So on the basis of these two judgements the Supreme Court stated that the petitioners contention in this regard merely on the past status of any member is baseless and the petitioners have no way to establish that the independent members are guilty of legal bias. The Court further stated that on the perusal of materials available it is satisfied the Wage Boards have functioned in fully balanced manner. The petitioners never challenged the validity of the members and never objected to it when the Committee was in the making. It is only after the period of time the petitioners are now challenging the constitution of committee. They should have objected to it when the names were suggested for the committee.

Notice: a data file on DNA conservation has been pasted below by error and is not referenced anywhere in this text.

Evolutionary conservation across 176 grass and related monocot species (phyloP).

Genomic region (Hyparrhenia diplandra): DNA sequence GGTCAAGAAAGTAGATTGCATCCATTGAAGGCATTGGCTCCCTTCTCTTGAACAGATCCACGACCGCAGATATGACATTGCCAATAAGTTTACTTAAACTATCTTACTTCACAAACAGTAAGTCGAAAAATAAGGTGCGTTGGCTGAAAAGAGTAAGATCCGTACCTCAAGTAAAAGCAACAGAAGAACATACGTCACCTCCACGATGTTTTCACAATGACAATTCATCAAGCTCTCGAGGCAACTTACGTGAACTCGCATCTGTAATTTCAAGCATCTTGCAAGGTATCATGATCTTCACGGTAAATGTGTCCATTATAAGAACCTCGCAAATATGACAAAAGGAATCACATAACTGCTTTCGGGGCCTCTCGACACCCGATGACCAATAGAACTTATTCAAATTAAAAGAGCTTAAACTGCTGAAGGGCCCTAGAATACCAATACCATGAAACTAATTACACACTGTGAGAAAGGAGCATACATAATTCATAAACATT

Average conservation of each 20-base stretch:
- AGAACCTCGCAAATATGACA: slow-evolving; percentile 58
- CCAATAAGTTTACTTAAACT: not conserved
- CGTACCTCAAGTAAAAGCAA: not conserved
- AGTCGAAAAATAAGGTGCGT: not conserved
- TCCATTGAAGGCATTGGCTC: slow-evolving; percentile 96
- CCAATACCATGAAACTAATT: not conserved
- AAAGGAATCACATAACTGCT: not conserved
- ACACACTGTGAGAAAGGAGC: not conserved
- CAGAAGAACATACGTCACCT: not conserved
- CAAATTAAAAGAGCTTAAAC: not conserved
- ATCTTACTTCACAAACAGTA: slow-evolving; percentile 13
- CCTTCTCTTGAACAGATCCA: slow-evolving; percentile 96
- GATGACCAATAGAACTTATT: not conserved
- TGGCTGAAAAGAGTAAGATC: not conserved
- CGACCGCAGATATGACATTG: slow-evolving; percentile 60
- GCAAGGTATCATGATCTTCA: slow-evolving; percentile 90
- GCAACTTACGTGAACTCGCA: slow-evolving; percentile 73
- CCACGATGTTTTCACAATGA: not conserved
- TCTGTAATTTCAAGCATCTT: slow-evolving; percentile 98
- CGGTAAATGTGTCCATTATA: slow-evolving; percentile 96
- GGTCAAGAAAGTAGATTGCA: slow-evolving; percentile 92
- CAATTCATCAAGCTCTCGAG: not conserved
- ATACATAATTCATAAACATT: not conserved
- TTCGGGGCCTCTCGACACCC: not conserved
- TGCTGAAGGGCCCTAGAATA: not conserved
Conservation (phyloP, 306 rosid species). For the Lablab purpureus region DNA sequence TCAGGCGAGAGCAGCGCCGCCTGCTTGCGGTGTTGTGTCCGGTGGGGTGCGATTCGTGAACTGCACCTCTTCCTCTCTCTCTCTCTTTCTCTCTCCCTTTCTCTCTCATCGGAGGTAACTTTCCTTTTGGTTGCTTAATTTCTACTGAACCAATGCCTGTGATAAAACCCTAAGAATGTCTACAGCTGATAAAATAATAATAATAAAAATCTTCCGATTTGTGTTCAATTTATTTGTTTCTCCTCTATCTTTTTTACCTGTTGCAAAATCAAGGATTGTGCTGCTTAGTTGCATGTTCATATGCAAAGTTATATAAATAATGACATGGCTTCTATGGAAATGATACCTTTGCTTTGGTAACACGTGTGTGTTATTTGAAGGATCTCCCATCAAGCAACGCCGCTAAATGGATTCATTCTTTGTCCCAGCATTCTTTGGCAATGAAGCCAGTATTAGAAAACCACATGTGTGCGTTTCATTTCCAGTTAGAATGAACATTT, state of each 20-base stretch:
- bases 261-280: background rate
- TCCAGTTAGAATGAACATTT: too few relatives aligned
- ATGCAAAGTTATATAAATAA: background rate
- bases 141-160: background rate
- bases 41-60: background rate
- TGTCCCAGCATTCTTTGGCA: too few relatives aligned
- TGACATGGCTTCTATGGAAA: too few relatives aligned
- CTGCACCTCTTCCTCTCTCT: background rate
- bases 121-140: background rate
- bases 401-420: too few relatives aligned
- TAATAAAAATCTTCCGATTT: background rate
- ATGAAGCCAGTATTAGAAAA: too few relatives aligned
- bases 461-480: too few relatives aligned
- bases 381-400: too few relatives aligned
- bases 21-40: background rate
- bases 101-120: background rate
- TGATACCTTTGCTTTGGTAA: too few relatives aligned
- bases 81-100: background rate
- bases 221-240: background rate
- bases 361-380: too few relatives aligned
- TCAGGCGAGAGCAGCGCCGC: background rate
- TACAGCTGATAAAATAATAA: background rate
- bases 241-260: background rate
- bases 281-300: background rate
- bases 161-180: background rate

The petitioners also contended that there should be two separate Wage Boards instead of one common Wage Board. One for the Working Journalists and the other for the Non-journalists. The court in this regard stated that since the 1975 amendment there has been only one common Wage Boards. If two common Wage Boards are created than the members representating employers are common in both the Wage Boards whether for the Working Journalists or Non-journalists and that would create a favourable Wage Boards for the employers as they can make a fair assessment of the requirement of the Working Journalists and Non-journalists. The two Wage Boards have separate entities meant for Working Journalists and Non-journalists. There cannot be common representative who can protect the interest and represent Working Journalists and Non-Journalists. Therefore, members representating Working Journalist are nominated by Working Journalists and Non-journalists representative are nominated by Non-journalists. So for the administrative convenience of four independent members and Chairman are common in both the Wage Boards and in no way it affects the interest of the employer and so the contention of the petitioners is unfounded. The petitioners also challenged the procedure which was followed by Majithia Wage Boards and they stated that there was a irregularity in the decision making process of Majithia Wage Boards. It was prepared in a very hasty manner and the recommendation were accepted by the Central Government without proper hearing or without affording opportunity to all stakeholders.